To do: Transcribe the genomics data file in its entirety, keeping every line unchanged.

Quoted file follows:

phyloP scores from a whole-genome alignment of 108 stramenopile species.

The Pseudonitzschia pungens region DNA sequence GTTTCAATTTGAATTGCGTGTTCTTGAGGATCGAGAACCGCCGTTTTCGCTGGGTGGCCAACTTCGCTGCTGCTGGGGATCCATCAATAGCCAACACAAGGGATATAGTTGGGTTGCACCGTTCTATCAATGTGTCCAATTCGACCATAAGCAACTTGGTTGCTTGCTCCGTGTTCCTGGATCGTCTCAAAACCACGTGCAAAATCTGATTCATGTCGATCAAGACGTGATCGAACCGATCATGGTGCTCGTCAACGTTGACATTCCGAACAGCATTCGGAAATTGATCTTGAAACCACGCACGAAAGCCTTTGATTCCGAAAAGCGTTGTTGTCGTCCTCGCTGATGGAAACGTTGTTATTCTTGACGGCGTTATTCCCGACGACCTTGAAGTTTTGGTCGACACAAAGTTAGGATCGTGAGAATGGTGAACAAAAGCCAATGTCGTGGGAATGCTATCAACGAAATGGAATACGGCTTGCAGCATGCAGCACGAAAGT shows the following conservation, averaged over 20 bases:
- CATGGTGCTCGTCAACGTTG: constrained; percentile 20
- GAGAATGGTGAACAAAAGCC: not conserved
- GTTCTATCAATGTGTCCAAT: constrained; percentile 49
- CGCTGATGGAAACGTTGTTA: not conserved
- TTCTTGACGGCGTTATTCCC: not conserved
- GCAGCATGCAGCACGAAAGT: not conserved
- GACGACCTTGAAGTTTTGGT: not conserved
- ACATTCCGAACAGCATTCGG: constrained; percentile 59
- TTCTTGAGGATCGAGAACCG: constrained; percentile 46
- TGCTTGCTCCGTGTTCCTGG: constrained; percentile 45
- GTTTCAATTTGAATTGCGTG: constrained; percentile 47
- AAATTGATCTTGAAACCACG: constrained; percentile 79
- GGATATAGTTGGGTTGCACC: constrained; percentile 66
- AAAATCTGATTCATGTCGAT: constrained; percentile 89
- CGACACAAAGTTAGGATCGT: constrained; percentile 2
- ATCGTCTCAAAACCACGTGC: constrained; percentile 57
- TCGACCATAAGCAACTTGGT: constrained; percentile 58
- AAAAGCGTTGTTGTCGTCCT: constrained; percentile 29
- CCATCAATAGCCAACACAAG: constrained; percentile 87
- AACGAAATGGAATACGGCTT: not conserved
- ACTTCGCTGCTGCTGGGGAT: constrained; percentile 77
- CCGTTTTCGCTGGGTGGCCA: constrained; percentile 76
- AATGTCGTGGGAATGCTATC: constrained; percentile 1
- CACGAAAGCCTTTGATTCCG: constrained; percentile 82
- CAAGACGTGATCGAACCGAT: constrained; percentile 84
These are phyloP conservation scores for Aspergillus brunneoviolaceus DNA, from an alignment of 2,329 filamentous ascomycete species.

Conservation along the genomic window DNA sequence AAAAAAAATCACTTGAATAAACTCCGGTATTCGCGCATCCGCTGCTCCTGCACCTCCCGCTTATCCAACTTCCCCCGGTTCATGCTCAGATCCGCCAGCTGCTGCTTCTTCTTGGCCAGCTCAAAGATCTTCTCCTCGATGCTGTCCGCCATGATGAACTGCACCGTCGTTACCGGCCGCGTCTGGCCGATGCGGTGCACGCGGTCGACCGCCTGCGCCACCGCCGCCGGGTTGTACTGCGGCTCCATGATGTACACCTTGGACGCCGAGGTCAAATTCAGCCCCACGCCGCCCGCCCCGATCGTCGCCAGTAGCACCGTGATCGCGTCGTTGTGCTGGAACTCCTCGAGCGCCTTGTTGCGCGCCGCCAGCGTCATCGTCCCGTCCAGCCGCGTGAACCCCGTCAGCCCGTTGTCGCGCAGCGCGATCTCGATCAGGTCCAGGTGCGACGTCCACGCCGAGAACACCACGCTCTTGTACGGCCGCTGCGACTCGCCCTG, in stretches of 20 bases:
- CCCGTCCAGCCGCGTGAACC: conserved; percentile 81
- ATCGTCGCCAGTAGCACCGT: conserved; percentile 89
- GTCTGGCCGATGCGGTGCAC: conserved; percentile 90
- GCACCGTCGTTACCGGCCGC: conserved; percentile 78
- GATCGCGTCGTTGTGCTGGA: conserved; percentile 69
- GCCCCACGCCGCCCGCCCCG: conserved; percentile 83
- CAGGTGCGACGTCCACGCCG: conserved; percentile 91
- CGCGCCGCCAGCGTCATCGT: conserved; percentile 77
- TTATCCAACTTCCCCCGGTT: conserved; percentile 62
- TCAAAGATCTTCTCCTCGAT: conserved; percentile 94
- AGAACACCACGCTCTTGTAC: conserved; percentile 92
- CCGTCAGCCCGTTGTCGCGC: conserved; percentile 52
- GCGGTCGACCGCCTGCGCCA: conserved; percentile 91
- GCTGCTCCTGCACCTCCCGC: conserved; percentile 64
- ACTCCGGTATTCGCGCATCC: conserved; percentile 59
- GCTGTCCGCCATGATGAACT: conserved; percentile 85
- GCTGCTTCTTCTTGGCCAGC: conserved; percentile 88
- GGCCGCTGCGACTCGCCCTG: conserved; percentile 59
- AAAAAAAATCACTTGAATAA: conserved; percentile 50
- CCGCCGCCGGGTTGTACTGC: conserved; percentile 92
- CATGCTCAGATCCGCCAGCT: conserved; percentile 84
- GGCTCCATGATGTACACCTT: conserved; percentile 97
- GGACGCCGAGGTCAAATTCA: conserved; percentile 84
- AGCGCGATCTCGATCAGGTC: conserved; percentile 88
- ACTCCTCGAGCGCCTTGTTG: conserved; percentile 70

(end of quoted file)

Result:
phyloP scores from a whole-genome alignment of 108 stramenopile species.

The Pseudonitzschia pungens region DNA sequence GTTTCAATTTGAATTGCGTGTTCTTGAGGATCGAGAACCGCCGTTTTCGCTGGGTGGCCAACTTCGCTGCTGCTGGGGATCCATCAATAGCCAACACAAGGGATATAGTTGGGTTGCACCGTTCTATCAATGTGTCCAATTCGACCATAAGCAACTTGGTTGCTTGCTCCGTGTTCCTGGATCGTCTCAAAACCACGTGCAAAATCTGATTCATGTCGATCAAGACGTGATCGAACCGATCATGGTGCTCGTCAACGTTGACATTCCGAACAGCATTCGGAAATTGATCTTGAAACCACGCACGAAAGCCTTTGATTCCGAAAAGCGTTGTTGTCGTCCTCGCTGATGGAAACGTTGTTATTCTTGACGGCGTTATTCCCGACGACCTTGAAGTTTTGGTCGACACAAAGTTAGGATCGTGAGAATGGTGAACAAAAGCCAATGTCGTGGGAATGCTATCAACGAAATGGAATACGGCTTGCAGCATGCAGCACGAAAGT shows the following conservation, averaged over 20 bases:
- CATGGTGCTCGTCAACGTTG: constrained; percentile 20
- GAGAATGGTGAACAAAAGCC: not conserved
- GTTCTATCAATGTGTCCAAT: constrained; percentile 49
- CGCTGATGGAAACGTTGTTA: not conserved
- TTCTTGACGGCGTTATTCCC: not conserved
- GCAGCATGCAGCACGAAAGT: not conserved
- GACGACCTTGAAGTTTTGGT: not conserved
- ACATTCCGAACAGCATTCGG: constrained; percentile 59
- TTCTTGAGGATCGAGAACCG: constrained; percentile 46
- TGCTTGCTCCGTGTTCCTGG: constrained; percentile 45
- GTTTCAATTTGAATTGCGTG: constrained; percentile 47
- AAATTGATCTTGAAACCACG: constrained; percentile 79
- GGATATAGTTGGGTTGCACC: constrained; percentile 66
- AAAATCTGATTCATGTCGAT: constrained; percentile 89
- CGACACAAAGTTAGGATCGT: constrained; percentile 2
- ATCGTCTCAAAACCACGTGC: constrained; percentile 57
- TCGACCATAAGCAACTTGGT: constrained; percentile 58
- AAAAGCGTTGTTGTCGTCCT: constrained; percentile 29
- CCATCAATAGCCAACACAAG: constrained; percentile 87
- AACGAAATGGAATACGGCTT: not conserved
- ACTTCGCTGCTGCTGGGGAT: constrained; percentile 77
- CCGTTTTCGCTGGGTGGCCA: constrained; percentile 76
- AATGTCGTGGGAATGCTATC: constrained; percentile 1
- CACGAAAGCCTTTGATTCCG: constrained; percentile 82
- CAAGACGTGATCGAACCGAT: constrained; percentile 84
These are phyloP conservation scores for Aspergillus brunneoviolaceus DNA, from an alignment of 2,329 filamentous ascomycete species.

Conservation along the genomic window DNA sequence AAAAAAAATCACTTGAATAAACTCCGGTATTCGCGCATCCGCTGCTCCTGCACCTCCCGCTTATCCAACTTCCCCCGGTTCATGCTCAGATCCGCCAGCTGCTGCTTCTTCTTGGCCAGCTCAAAGATCTTCTCCTCGATGCTGTCCGCCATGATGAACTGCACCGTCGTTACCGGCCGCGTCTGGCCGATGCGGTGCACGCGGTCGACCGCCTGCGCCACCGCCGCCGGGTTGTACTGCGGCTCCATGATGTACACCTTGGACGCCGAGGTCAAATTCAGCCCCACGCCGCCCGCCCCGATCGTCGCCAGTAGCACCGTGATCGCGTCGTTGTGCTGGAACTCCTCGAGCGCCTTGTTGCGCGCCGCCAGCGTCATCGTCCCGTCCAGCCGCGTGAACCCCGTCAGCCCGTTGTCGCGCAGCGCGATCTCGATCAGGTCCAGGTGCGACGTCCACGCCGAGAACACCACGCTCTTGTACGGCCGCTGCGACTCGCCCTG, in stretches of 20 bases:
- CCCGTCCAGCCGCGTGAACC: conserved; percentile 81
- ATCGTCGCCAGTAGCACCGT: conserved; percentile 89
- GTCTGGCCGATGCGGTGCAC: conserved; percentile 90
- GCACCGTCGTTACCGGCCGC: conserved; percentile 78
- GATCGCGTCGTTGTGCTGGA: conserved; percentile 69
- GCCCCACGCCGCCCGCCCCG: conserved; percentile 83
- CAGGTGCGACGTCCACGCCG: conserved; percentile 91
- CGCGCCGCCAGCGTCATCGT: conserved; percentile 77
- TTATCCAACTTCCCCCGGTT: conserved; percentile 62
- TCAAAGATCTTCTCCTCGAT: conserved; percentile 94
- AGAACACCACGCTCTTGTAC: conserved; percentile 92
- CCGTCAGCCCGTTGTCGCGC: conserved; percentile 52
- GCGGTCGACCGCCTGCGCCA: conserved; percentile 91
- GCTGCTCCTGCACCTCCCGC: conserved; percentile 64
- ACTCCGGTATTCGCGCATCC: conserved; percentile 59
- GCTGTCCGCCATGATGAACT: conserved; percentile 85
- GCTGCTTCTTCTTGGCCAGC: conserved; percentile 88
- GGCCGCTGCGACTCGCCCTG: conserved; percentile 59
- AAAAAAAATCACTTGAATAA: conserved; percentile 50
- CCGCCGCCGGGTTGTACTGC: conserved; percentile 92
- CATGCTCAGATCCGCCAGCT: conserved; percentile 84
- GGCTCCATGATGTACACCTT: conserved; percentile 97
- GGACGCCGAGGTCAAATTCA: conserved; percentile 84
- AGCGCGATCTCGATCAGGTC: conserved; percentile 88
- ACTCCTCGAGCGCCTTGTTG: conserved; percentile 70